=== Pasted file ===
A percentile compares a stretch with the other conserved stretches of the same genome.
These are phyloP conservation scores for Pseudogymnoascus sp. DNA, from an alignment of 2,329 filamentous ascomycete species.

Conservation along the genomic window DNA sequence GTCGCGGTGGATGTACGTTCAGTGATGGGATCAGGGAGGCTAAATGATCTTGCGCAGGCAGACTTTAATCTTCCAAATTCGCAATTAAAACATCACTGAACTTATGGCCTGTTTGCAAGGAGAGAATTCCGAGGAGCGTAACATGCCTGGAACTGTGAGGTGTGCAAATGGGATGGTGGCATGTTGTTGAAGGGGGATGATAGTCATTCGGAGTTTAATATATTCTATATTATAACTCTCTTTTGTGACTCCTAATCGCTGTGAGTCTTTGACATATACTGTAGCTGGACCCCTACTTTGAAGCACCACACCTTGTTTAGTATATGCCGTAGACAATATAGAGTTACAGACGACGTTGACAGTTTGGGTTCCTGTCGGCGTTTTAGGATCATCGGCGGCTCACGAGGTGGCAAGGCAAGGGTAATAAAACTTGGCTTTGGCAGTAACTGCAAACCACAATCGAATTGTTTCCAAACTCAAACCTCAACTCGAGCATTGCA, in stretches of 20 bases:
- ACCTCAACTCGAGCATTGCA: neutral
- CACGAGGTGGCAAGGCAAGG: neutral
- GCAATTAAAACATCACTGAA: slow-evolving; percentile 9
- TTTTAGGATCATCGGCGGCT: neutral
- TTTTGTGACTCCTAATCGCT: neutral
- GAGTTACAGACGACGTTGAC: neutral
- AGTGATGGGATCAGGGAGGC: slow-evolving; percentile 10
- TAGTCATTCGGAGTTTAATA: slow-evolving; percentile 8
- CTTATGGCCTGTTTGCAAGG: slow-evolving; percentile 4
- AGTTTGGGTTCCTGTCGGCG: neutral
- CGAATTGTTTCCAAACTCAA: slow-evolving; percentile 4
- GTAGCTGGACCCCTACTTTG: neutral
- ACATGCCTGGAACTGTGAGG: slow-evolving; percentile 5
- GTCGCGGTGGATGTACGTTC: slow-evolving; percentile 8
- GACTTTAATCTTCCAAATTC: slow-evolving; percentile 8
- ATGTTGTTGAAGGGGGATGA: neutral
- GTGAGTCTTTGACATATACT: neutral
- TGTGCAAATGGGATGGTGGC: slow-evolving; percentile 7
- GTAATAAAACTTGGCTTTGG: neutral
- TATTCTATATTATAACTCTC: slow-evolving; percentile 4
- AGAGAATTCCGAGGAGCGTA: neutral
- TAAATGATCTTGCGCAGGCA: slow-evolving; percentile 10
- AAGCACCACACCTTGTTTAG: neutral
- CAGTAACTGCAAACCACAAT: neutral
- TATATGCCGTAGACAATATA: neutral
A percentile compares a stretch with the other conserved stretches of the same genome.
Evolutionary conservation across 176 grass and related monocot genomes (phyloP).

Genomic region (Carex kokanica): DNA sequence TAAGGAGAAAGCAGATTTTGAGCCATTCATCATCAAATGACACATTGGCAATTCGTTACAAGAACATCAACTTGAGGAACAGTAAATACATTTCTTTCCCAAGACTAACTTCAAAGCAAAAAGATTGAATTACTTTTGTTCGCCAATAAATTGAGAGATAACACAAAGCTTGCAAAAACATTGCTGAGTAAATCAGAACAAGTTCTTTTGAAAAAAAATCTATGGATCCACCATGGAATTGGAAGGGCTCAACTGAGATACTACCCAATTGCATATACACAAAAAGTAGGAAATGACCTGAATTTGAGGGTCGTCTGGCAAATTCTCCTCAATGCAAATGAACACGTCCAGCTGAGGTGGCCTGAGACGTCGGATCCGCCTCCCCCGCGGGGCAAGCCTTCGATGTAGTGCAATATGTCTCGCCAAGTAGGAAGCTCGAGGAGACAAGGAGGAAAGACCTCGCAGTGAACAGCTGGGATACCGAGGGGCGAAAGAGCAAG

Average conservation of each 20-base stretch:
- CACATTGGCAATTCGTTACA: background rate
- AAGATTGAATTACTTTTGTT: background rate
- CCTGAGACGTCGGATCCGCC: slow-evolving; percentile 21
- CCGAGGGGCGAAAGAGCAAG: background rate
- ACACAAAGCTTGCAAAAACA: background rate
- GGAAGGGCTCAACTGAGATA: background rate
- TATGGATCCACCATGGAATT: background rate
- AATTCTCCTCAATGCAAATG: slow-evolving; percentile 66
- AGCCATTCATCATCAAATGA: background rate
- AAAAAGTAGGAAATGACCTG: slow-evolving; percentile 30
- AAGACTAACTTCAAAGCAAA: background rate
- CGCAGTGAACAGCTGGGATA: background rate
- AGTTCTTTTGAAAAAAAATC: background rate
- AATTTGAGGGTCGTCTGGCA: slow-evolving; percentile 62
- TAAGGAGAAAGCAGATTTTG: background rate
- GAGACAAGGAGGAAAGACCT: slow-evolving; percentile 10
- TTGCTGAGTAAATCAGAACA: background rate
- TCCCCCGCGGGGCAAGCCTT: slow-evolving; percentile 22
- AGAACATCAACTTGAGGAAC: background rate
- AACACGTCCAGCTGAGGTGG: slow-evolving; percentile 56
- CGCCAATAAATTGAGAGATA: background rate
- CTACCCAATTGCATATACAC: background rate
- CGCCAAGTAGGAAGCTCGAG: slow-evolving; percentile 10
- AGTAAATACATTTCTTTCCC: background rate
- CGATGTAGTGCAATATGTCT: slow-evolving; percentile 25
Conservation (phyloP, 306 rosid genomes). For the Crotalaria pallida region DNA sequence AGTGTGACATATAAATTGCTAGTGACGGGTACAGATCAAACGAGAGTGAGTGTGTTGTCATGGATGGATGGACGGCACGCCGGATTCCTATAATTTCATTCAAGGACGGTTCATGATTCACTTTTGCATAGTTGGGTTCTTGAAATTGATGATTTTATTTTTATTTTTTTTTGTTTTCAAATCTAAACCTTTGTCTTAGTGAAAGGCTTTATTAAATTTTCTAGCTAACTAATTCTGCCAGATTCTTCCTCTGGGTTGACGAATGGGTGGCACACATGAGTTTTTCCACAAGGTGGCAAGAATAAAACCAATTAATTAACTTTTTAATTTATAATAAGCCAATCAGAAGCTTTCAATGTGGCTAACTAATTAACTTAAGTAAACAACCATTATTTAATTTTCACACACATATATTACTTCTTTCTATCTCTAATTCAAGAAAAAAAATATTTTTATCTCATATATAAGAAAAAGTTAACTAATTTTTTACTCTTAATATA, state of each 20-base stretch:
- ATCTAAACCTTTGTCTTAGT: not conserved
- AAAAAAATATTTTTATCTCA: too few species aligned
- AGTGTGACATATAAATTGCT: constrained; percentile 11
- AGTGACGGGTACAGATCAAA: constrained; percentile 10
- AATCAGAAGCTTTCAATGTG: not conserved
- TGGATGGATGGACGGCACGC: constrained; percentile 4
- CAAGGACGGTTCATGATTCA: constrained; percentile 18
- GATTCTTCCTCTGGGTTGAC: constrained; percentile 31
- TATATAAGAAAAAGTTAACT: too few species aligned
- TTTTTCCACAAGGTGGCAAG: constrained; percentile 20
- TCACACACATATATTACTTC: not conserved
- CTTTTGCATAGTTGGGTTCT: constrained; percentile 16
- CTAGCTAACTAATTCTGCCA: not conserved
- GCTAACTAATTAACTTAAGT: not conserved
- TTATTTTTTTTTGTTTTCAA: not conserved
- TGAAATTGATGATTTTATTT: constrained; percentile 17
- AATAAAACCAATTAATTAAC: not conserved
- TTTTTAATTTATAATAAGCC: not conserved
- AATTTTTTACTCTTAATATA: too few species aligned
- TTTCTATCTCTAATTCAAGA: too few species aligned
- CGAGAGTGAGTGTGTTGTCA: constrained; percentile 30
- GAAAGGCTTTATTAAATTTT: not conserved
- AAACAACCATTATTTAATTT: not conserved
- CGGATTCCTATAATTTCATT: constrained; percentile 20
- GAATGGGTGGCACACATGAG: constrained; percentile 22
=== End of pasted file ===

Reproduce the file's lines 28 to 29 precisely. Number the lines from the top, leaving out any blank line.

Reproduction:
- TATATGCCGTAGACAATATA: neutral
A percentile compares a stretch with the other conserved stretches of the same genome.